Ain’t That America…
Elena Kagan’s Supreme Court nomination brings out cultural, as well as political, biases from the right.
Thursday, June 3, 2010
The debate over Barack Obama’s nomination of Elena Kagan to the Supreme Court reveals just how powerfully identity politics has corrupted our political discourse. But like so much about the 1960s, what was originally a leftist plot to “subvert the dominant paradigm” is now used to reinforce that paradigm, as white male Christian America attempts to reassert its control of our institutions in the face of the unavoidable truth of a new, multicultural nation.
Despite the dearth of Kagan’s legal paper trail, her political and philosophical views might be extricated from reading her memos and briefs as a domestic policy adviser in the Clinton administration and as solicitor general. Alas, these could hardly matter less.
Kagan, you see, is a single New York female Jewish refugee from Manhattan’s Upper West Side. In our political context that counts as five, possibly six, strikes against her, depending on whether one believes all single women to be likely lesbians. This year’s Pulitzer Prize winner for commentary, Kathleen Parker, complains that Kagan grew up in an urban environment with nary a “Baptist church” or “ballet class.”
THIS IDEA OF “MAINSTREAM” OR “THE REAL AMERICA” IS A CURIOUS ONE.
MSNBC’s sometime-fascist sympathizer Pat Buchanan states the case most forcefully: “Jews, who represent less than 2 percent of the U.S. population, will have 33 percent of the Supreme Court seats.” Add it all up, explains Parker, and Kagan is “miles away from mainstream America.”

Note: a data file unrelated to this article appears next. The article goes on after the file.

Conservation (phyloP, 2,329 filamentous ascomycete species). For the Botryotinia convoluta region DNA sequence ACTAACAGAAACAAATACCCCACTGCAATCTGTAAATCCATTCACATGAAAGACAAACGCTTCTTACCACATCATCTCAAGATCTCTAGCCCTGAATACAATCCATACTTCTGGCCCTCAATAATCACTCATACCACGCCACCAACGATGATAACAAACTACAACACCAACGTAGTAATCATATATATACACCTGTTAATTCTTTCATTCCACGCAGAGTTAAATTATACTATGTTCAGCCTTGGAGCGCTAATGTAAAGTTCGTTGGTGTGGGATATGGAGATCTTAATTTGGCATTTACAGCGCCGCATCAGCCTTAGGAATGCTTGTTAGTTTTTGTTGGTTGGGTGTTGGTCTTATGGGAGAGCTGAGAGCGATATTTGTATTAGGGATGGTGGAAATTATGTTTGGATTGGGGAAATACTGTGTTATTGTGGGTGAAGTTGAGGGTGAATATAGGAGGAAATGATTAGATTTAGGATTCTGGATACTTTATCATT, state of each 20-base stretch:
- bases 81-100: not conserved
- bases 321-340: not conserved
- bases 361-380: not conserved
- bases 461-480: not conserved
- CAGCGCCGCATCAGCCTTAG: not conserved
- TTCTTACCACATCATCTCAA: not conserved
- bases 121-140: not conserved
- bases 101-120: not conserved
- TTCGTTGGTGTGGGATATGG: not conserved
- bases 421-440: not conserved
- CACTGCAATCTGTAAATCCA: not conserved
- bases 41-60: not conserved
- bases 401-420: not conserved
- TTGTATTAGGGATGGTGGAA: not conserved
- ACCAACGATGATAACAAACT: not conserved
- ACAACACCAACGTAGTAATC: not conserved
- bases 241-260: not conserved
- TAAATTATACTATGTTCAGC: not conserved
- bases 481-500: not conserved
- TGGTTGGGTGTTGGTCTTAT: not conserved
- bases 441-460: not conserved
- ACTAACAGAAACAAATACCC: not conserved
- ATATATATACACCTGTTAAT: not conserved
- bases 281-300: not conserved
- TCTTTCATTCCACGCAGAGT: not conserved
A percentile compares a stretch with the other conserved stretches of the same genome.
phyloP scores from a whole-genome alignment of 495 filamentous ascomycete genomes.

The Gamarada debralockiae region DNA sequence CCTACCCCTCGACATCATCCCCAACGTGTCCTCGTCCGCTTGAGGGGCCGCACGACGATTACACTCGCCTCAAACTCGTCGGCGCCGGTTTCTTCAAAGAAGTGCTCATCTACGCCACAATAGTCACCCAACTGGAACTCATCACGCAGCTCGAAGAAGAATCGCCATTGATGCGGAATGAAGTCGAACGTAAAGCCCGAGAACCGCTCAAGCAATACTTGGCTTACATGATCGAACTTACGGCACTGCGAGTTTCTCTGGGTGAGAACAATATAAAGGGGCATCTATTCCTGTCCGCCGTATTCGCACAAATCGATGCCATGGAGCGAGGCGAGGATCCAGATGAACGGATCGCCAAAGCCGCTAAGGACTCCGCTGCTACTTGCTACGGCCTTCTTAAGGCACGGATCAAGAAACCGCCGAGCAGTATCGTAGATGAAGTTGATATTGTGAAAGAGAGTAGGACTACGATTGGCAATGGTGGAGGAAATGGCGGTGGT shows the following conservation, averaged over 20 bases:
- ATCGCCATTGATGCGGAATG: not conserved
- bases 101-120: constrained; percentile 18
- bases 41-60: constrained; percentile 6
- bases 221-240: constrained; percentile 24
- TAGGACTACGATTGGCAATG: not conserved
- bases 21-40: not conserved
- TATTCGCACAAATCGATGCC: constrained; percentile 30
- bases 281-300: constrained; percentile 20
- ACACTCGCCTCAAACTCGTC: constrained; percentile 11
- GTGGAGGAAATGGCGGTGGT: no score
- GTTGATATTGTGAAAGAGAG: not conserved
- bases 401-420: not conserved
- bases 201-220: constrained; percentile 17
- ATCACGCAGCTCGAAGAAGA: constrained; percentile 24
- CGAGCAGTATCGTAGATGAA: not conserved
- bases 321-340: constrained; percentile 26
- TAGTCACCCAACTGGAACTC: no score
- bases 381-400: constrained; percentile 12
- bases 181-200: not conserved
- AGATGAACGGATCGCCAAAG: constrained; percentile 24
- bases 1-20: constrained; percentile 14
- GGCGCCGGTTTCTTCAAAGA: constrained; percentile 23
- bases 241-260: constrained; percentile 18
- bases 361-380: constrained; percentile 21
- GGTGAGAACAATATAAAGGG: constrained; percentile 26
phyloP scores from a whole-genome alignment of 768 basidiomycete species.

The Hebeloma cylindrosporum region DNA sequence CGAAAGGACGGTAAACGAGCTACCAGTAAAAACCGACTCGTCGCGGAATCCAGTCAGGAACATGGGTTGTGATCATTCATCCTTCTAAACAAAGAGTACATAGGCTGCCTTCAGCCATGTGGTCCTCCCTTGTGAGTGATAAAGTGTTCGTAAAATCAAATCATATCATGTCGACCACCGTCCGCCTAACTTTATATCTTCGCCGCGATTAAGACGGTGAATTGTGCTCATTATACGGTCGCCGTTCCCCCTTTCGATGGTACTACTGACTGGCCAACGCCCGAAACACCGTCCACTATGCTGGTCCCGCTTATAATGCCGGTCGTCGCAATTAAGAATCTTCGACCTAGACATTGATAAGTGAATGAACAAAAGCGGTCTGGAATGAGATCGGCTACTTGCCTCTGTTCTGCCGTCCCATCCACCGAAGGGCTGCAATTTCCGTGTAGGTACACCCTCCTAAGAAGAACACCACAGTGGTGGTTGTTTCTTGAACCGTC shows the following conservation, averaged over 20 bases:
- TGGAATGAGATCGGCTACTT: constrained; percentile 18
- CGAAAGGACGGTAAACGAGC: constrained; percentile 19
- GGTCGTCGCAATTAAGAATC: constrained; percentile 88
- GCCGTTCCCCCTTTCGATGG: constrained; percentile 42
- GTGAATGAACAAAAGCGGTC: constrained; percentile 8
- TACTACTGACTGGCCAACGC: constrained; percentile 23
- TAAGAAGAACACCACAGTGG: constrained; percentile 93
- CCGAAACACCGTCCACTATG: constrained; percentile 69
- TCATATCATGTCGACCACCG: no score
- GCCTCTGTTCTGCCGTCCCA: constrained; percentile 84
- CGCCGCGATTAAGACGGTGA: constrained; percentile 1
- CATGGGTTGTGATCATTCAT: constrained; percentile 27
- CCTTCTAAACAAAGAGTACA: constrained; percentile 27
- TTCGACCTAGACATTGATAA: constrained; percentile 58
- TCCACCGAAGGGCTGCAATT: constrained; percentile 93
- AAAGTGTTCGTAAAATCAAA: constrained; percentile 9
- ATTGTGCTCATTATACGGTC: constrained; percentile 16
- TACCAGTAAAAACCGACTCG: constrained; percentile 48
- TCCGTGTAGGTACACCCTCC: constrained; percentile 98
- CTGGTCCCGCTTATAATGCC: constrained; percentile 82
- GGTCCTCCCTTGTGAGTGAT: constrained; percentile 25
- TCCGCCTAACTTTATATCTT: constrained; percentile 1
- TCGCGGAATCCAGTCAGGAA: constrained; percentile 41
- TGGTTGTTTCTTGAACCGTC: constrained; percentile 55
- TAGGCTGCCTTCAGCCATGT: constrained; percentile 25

This idea of “mainstream” or “the real America” is a curious one. It comes up repeatedly, when Tea Party types attack Obama, Sonia Sotomayor or just about anyone who could not be comfortably cast in It’s a Wonderful Life. In its inception it arose from the collective imagination of a group of heavily accented Eastern European Jewish immigrants who “invented Hollywood,” as their biographer Neal Gabler put it. Sarah Palin demonstrated its malevolent potential combined with ideological obsession and willful ignorance when she announced during the 2008 campaign, “We believe that the best of America is in these small towns… and in these wonderful little pockets of what I call the ‘real America,’” which she equated with “very patriotic, um, very, um, pro-America areas of this great nation.” Sorry, Sarah, but if small towns are the “real America,” then the nearly 80 percent of us who live in metropolitan areas are saying, Thanks, but no thanks.
Of course, this phony “real America” is obviously a state of mind and not much more, though it is hardly less powerful for being. So the less it comports with reality, the stronger its believers need to cling to it. How else to explain the anti-tax vehemence of Republican radicals arising exactly when Americans are paying the lowest tax rates since 1950? Why is John McCain succumbing to the know-nothing nativism he built his entire persona opposing?
Most Americans can look at their lives and see the fallacy of these claims. As a certain Illinois state senator said to the Democratic convention in 2004, “We worship an awesome God in the blue states, and we don’t like federal agents poking around our libraries in the red states. We coach little league in the blue states and, yes, we’ve got some gay friends in the red states.” But when times are tough, Americans take comfort in such claims nevertheless.
Ironically, by picking a dedicated establishment centrist to replace Stevens, Obama has replicated this tiresome political pattern: unleashing the dogs of right-wing culture war without giving the left much of a reason to want to fight back.
If not now, Barack, when?